A few Aus journos have commented on the NSW ALP situation after the meltdown late last week.
Here's some I gathered for your reading pleasure:
If NSW was a company, shareholders would have bailed out long ago. The CEO would have been booted out. Directors would have had to call in the administrators. An administrator would be forced to lay off staff, sell assets and close unsustainable businesses. A sovereign state is of course different. Sovereigns can always raise more revenue by increasing taxes. But raising taxes - a standard Labor tactic to boost the coffers - won’t save NSW. moreImre Salusinszki
FOR the second time in three years, there has been a change of government in NSW.Brad Norrington
For the second time in three years, neither the people nor the parliament have been consulted in the process.
And for the second time in three years, Labor will try to use a "cleanskin" premier to pull the wool over voters' eyes and distance itself from its own 13-year history in government.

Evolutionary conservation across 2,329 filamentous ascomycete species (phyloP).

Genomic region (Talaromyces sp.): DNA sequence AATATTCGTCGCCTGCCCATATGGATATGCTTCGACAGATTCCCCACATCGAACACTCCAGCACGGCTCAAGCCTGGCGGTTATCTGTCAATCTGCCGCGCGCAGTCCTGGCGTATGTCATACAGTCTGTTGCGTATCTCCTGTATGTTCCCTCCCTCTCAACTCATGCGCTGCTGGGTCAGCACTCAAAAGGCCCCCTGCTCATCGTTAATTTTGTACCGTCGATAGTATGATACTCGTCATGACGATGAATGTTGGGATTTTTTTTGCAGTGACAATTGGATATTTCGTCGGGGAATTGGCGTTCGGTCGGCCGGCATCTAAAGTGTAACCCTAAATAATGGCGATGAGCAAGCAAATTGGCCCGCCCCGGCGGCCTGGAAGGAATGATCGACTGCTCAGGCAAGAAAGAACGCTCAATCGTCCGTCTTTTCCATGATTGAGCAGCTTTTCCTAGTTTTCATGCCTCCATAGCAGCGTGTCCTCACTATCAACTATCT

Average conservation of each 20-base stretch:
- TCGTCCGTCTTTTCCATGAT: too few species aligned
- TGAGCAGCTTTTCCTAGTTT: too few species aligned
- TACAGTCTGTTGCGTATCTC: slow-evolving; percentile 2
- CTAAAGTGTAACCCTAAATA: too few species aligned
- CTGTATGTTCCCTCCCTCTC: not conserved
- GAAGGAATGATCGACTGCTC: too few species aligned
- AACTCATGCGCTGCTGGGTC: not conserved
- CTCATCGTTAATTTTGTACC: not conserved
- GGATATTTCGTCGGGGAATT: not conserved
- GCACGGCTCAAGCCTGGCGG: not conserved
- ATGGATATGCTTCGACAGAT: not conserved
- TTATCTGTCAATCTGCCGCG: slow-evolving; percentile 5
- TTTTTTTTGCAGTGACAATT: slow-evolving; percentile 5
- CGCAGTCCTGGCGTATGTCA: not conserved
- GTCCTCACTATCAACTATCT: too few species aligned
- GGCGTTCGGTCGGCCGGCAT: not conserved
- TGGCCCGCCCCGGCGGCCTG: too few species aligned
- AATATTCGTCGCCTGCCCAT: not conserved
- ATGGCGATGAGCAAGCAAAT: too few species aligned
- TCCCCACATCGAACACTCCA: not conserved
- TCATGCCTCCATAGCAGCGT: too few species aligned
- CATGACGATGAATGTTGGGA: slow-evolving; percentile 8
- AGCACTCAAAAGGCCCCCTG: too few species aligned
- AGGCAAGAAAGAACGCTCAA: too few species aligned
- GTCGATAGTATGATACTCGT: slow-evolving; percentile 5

In one sense, the rolling of Morris Iemma is unprecedented - never before has Labor in NSW executed a leader while in government. more
MICHAEL Costa issued a damning assessment of his Government's finances after being sacked as NSW treasurer yesterday, warning that the state's triple-A credit rating was under serious threat.
In a parting shot, Mr Costa pointed to a huge hole in the state's budget that he said could be fixed only by spending cuts or asset sales.
AS a former garbage collector and green keeper, NSW's new Premier, Nathan Rees, should understand recycling. So does the long-suffering public of Australia's largest state, who will recognise yesterday's leadership change for what it was: the recycling of an old card trick. It worked once before, in August 2005, when the backroom boys of the NSW Labor machine installed Morris Iemma as premier after the resignation of Bob Carr. It was a job Mr Iemma had never sought, he admitted yesterday. Nineteen months later, Labor took its "new" team to an election, relying on the strategic expertise of Mark Arbib and Mike Kaiser. At every turn, the campaign distanced Mr Iemma from the Carr years. Light on policy substance but heavy on political spin, its slogan was "more to do but heading in the right direction". While voters were desperate for a change, the fact that Labor won a historic fourth term reflected the fact that a well-funded, slick campaign made Mr Iemma look marginally less incompetent than the hapless former Opposition leader Peter Debnam. more